We suspect that cardiac microlesions can occur in any individual who experiences sustained bacteremia for a sufficient period of time. The reason the elderly are more susceptible to these types of infection is they most often experiences pneumonia that develops into bacteremia and sepsis. I don’t think that a previous history of adverse cardiac events would specifically make an individual more prone to the formation of cardiac microlesions, although cardiovascular disease is a risk factor for pneumonia. Yet, if you have pre-existing cardiac conditions, one could imagine that the development of even just a few microlesions during pneumonia would exacerbate that condition and perhaps more quickly lead to a serious adverse event.
Your paper mentions the potential for a vaccine to protect against microlesions and cardiac damage. Can you explain who would be vaccinated and when? And would this be a new vaccine or an existing ones?
The vaccine formulation described in the paper is a combination of pneumolysin toxoid with two fragments of the pneumococcal adhesin CbpA attached to each end. Thus, you develop neutralizing antibodies against the toxin that kills cardiomyocytes and the adhesin that targets the bacteria to the vascular endothelium. This vaccine antigen called YLN has been shown to protect mice against death caused by experimental pneumococcal disease. It is important to note that the current conjugated vaccine against Streptococcus pneumoniae works extremely well. However, it only protects against the serotypes that are included in the vaccine formulation. Currently in the United States that is 13 of over 90 different serotypes. Because of cost related issues, it is unrealistic to think that we will create a conjugate vaccine that protect against all serotypes anytime soon. As such, we envision that our vaccine will be added to the existing conjugate vaccine formulation. This way, the vaccine would protect against the most important serotypes by eliciting antibodies against their capsule, pneumolysin and CbpA, but also it would protect against all the other less frequent serotypes via antibodies against pneumolysin and CbpA.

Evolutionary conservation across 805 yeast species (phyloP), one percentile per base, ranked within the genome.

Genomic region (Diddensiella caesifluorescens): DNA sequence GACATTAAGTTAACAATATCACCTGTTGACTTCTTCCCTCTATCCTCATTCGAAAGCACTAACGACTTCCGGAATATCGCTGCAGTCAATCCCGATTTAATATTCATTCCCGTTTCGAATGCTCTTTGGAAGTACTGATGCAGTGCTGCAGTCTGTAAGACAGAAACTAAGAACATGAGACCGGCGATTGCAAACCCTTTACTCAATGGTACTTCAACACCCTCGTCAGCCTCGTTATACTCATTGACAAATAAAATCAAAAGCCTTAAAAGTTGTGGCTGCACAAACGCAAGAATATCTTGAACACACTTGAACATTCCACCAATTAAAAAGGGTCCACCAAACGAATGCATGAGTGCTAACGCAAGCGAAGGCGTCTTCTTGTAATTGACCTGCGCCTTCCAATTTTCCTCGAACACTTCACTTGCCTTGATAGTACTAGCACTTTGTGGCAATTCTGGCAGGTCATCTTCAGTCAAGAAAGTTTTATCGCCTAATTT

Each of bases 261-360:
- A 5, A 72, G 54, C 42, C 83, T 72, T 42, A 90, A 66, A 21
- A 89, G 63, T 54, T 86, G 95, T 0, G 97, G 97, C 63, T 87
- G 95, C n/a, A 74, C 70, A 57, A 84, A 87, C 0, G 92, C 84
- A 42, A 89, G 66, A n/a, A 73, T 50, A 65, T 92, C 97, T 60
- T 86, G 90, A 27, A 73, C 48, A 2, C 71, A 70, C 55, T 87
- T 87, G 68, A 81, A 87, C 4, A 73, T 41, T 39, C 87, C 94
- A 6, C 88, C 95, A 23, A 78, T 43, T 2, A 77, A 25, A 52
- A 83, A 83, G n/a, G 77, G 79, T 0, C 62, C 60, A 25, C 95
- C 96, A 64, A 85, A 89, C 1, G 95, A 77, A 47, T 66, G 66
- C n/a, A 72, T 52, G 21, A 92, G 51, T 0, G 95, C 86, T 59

You and your colleagues mention that it is still unknown why immune cells are not recruited during severe pneumococcal infection and therefore further replication of the bacteria and further growth of the microlesions is allowed. Are there any speculated reasons why this happens or any leads on how to combat it?
A great question, and one we don’t know the answer to but are working hard to get. We are currently cutting out cardiac microlesions using laser capture microdissection and hope to isolate bacterial RNA from these lesions. Once we have the transcriptome of pneumococci within the lesions we’ll know a lot more about what they are doing and hopefully be able to discern how they are escaping immune detection.
Dr. Carlos J. Orihuela has worked with Streptococcus pneumoniae since graduate school. He received his PhD from The University of Texas Medical Branch at Galveston in 2001 and completed a postdoctoral fellowship at St. Jude Children’s Research Hospital in Memphis, Tennessee in 2005. He is currently Associate Professor in the Department of Microbiology and Immunology at the University of Texas Health Science Center at San Antonio.